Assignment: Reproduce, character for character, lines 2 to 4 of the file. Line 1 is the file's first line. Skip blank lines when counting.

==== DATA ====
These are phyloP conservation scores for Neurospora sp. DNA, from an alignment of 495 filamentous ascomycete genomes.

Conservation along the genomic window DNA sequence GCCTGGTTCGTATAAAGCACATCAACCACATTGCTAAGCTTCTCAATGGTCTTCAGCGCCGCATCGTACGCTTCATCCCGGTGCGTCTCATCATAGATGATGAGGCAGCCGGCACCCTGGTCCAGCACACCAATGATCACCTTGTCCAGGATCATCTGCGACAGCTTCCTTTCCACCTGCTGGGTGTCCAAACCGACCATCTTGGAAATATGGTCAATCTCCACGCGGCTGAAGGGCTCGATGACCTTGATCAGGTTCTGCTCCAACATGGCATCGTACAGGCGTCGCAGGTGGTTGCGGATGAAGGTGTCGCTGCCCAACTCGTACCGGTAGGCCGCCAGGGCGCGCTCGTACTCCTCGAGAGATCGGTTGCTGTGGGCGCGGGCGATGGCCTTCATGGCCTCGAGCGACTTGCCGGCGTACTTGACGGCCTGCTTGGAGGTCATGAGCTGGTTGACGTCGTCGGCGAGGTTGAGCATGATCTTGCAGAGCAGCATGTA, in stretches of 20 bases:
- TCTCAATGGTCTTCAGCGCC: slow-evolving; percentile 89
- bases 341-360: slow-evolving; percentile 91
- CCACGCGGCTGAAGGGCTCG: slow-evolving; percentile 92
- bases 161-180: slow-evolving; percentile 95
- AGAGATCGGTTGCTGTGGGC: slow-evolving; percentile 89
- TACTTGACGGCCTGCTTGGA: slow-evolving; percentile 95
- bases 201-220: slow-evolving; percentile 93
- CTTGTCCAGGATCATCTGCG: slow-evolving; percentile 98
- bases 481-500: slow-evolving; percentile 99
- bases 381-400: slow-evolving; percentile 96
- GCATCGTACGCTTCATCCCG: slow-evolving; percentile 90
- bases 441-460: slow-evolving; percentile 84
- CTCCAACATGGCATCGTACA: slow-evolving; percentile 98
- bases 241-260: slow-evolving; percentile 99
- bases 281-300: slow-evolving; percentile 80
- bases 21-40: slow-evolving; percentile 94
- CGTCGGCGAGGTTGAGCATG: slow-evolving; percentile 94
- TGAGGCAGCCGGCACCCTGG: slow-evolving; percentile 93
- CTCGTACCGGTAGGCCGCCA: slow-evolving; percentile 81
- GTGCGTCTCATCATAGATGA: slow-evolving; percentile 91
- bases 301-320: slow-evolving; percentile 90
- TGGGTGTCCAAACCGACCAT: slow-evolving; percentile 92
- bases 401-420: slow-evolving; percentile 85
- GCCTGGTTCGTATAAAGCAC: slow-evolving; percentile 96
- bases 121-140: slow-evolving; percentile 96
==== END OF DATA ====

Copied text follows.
Conservation along the genomic window DNA sequence GCCTGGTTCGTATAAAGCACATCAACCACATTGCTAAGCTTCTCAATGGTCTTCAGCGCCGCATCGTACGCTTCATCCCGGTGCGTCTCATCATAGATGATGAGGCAGCCGGCACCCTGGTCCAGCACACCAATGATCACCTTGTCCAGGATCATCTGCGACAGCTTCCTTTCCACCTGCTGGGTGTCCAAACCGACCATCTTGGAAATATGGTCAATCTCCACGCGGCTGAAGGGCTCGATGACCTTGATCAGGTTCTGCTCCAACATGGCATCGTACAGGCGTCGCAGGTGGTTGCGGATGAAGGTGTCGCTGCCCAACTCGTACCGGTAGGCCGCCAGGGCGCGCTCGTACTCCTCGAGAGATCGGTTGCTGTGGGCGCGGGCGATGGCCTTCATGGCCTCGAGCGACTTGCCGGCGTACTTGACGGCCTGCTTGGAGGTCATGAGCTGGTTGACGTCGTCGGCGAGGTTGAGCATGATCTTGCAGAGCAGCATGTA, in stretches of 20 bases:
- TCTCAATGGTCTTCAGCGCC: slow-evolving; percentile 89
- bases 341-360: slow-evolving; percentile 91